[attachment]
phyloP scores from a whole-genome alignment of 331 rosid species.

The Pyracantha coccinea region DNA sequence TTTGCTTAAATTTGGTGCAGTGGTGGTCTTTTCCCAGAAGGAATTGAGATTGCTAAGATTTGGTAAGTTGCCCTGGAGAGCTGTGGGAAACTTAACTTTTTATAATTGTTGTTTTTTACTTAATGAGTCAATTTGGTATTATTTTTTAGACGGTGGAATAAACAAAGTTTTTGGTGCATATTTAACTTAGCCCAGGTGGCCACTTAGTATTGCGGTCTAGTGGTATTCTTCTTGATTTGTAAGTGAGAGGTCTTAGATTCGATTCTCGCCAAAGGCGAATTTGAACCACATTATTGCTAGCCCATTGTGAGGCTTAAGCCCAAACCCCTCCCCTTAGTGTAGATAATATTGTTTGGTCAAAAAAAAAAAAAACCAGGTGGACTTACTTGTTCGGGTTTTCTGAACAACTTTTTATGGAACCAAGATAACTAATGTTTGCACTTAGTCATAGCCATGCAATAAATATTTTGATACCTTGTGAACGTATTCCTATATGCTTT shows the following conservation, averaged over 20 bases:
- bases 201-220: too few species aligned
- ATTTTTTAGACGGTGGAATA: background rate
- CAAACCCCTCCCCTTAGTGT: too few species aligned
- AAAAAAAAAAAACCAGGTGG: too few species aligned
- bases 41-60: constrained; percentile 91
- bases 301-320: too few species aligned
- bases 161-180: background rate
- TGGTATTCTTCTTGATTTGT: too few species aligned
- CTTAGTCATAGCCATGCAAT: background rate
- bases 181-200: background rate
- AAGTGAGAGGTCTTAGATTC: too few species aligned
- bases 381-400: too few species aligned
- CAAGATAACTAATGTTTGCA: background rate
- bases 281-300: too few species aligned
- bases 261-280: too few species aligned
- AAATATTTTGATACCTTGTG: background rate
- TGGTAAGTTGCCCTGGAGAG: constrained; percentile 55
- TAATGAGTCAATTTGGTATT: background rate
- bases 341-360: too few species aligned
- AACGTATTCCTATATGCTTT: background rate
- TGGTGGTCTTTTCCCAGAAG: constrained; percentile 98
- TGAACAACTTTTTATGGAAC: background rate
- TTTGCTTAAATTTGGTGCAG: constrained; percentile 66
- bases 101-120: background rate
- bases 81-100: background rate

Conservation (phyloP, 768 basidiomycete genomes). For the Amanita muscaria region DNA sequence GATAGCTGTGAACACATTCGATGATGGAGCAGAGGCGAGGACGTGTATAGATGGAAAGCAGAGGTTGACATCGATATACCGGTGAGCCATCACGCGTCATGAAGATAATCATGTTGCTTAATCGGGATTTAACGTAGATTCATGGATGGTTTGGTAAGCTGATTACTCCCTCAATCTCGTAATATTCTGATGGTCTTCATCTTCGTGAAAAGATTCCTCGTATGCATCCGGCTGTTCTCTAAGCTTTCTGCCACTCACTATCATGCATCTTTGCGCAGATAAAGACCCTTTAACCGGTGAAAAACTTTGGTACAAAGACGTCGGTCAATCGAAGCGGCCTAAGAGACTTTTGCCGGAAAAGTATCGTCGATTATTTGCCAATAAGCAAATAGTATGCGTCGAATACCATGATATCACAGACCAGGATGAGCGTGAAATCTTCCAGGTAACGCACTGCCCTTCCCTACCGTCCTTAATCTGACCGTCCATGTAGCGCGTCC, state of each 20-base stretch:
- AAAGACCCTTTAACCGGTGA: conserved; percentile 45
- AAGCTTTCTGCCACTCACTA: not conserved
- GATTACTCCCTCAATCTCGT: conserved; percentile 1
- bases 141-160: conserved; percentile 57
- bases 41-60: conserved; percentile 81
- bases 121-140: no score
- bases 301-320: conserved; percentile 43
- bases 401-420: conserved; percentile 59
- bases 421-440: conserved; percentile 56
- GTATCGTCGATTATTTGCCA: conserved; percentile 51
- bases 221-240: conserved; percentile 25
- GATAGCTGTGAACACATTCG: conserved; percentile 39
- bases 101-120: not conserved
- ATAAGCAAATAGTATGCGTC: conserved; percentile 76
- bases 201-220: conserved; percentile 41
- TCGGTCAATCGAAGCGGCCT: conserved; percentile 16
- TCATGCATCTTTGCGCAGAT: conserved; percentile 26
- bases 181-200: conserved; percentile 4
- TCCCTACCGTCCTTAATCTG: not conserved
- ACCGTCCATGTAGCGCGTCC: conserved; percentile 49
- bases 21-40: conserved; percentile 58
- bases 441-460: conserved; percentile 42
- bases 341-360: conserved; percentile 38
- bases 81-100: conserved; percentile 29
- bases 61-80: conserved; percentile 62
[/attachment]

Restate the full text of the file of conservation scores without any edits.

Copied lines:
phyloP scores from a whole-genome alignment of 331 rosid species.

The Pyracantha coccinea region DNA sequence TTTGCTTAAATTTGGTGCAGTGGTGGTCTTTTCCCAGAAGGAATTGAGATTGCTAAGATTTGGTAAGTTGCCCTGGAGAGCTGTGGGAAACTTAACTTTTTATAATTGTTGTTTTTTACTTAATGAGTCAATTTGGTATTATTTTTTAGACGGTGGAATAAACAAAGTTTTTGGTGCATATTTAACTTAGCCCAGGTGGCCACTTAGTATTGCGGTCTAGTGGTATTCTTCTTGATTTGTAAGTGAGAGGTCTTAGATTCGATTCTCGCCAAAGGCGAATTTGAACCACATTATTGCTAGCCCATTGTGAGGCTTAAGCCCAAACCCCTCCCCTTAGTGTAGATAATATTGTTTGGTCAAAAAAAAAAAAAACCAGGTGGACTTACTTGTTCGGGTTTTCTGAACAACTTTTTATGGAACCAAGATAACTAATGTTTGCACTTAGTCATAGCCATGCAATAAATATTTTGATACCTTGTGAACGTATTCCTATATGCTTT shows the following conservation, averaged over 20 bases:
- bases 201-220: too few species aligned
- ATTTTTTAGACGGTGGAATA: background rate
- CAAACCCCTCCCCTTAGTGT: too few species aligned
- AAAAAAAAAAAACCAGGTGG: too few species aligned
- bases 41-60: constrained; percentile 91
- bases 301-320: too few species aligned
- bases 161-180: background rate
- TGGTATTCTTCTTGATTTGT: too few species aligned
- CTTAGTCATAGCCATGCAAT: background rate
- bases 181-200: background rate
- AAGTGAGAGGTCTTAGATTC: too few species aligned
- bases 381-400: too few species aligned
- CAAGATAACTAATGTTTGCA: background rate
- bases 281-300: too few species aligned
- bases 261-280: too few species aligned
- AAATATTTTGATACCTTGTG: background rate
- TGGTAAGTTGCCCTGGAGAG: constrained; percentile 55
- TAATGAGTCAATTTGGTATT: background rate
- bases 341-360: too few species aligned
- AACGTATTCCTATATGCTTT: background rate
- TGGTGGTCTTTTCCCAGAAG: constrained; percentile 98
- TGAACAACTTTTTATGGAAC: background rate
- TTTGCTTAAATTTGGTGCAG: constrained; percentile 66
- bases 101-120: background rate
- bases 81-100: background rate

Conservation (phyloP, 768 basidiomycete genomes). For the Amanita muscaria region DNA sequence GATAGCTGTGAACACATTCGATGATGGAGCAGAGGCGAGGACGTGTATAGATGGAAAGCAGAGGTTGACATCGATATACCGGTGAGCCATCACGCGTCATGAAGATAATCATGTTGCTTAATCGGGATTTAACGTAGATTCATGGATGGTTTGGTAAGCTGATTACTCCCTCAATCTCGTAATATTCTGATGGTCTTCATCTTCGTGAAAAGATTCCTCGTATGCATCCGGCTGTTCTCTAAGCTTTCTGCCACTCACTATCATGCATCTTTGCGCAGATAAAGACCCTTTAACCGGTGAAAAACTTTGGTACAAAGACGTCGGTCAATCGAAGCGGCCTAAGAGACTTTTGCCGGAAAAGTATCGTCGATTATTTGCCAATAAGCAAATAGTATGCGTCGAATACCATGATATCACAGACCAGGATGAGCGTGAAATCTTCCAGGTAACGCACTGCCCTTCCCTACCGTCCTTAATCTGACCGTCCATGTAGCGCGTCC, state of each 20-base stretch:
- AAAGACCCTTTAACCGGTGA: conserved; percentile 45
- AAGCTTTCTGCCACTCACTA: not conserved
- GATTACTCCCTCAATCTCGT: conserved; percentile 1
- bases 141-160: conserved; percentile 57
- bases 41-60: conserved; percentile 81
- bases 121-140: no score
- bases 301-320: conserved; percentile 43
- bases 401-420: conserved; percentile 59
- bases 421-440: conserved; percentile 56
- GTATCGTCGATTATTTGCCA: conserved; percentile 51
- bases 221-240: conserved; percentile 25
- GATAGCTGTGAACACATTCG: conserved; percentile 39
- bases 101-120: not conserved
- ATAAGCAAATAGTATGCGTC: conserved; percentile 76
- bases 201-220: conserved; percentile 41
- TCGGTCAATCGAAGCGGCCT: conserved; percentile 16
- TCATGCATCTTTGCGCAGAT: conserved; percentile 26
- bases 181-200: conserved; percentile 4
- TCCCTACCGTCCTTAATCTG: not conserved
- ACCGTCCATGTAGCGCGTCC: conserved; percentile 49
- bases 21-40: conserved; percentile 58
- bases 441-460: conserved; percentile 42
- bases 341-360: conserved; percentile 38
- bases 81-100: conserved; percentile 29
- bases 61-80: conserved; percentile 62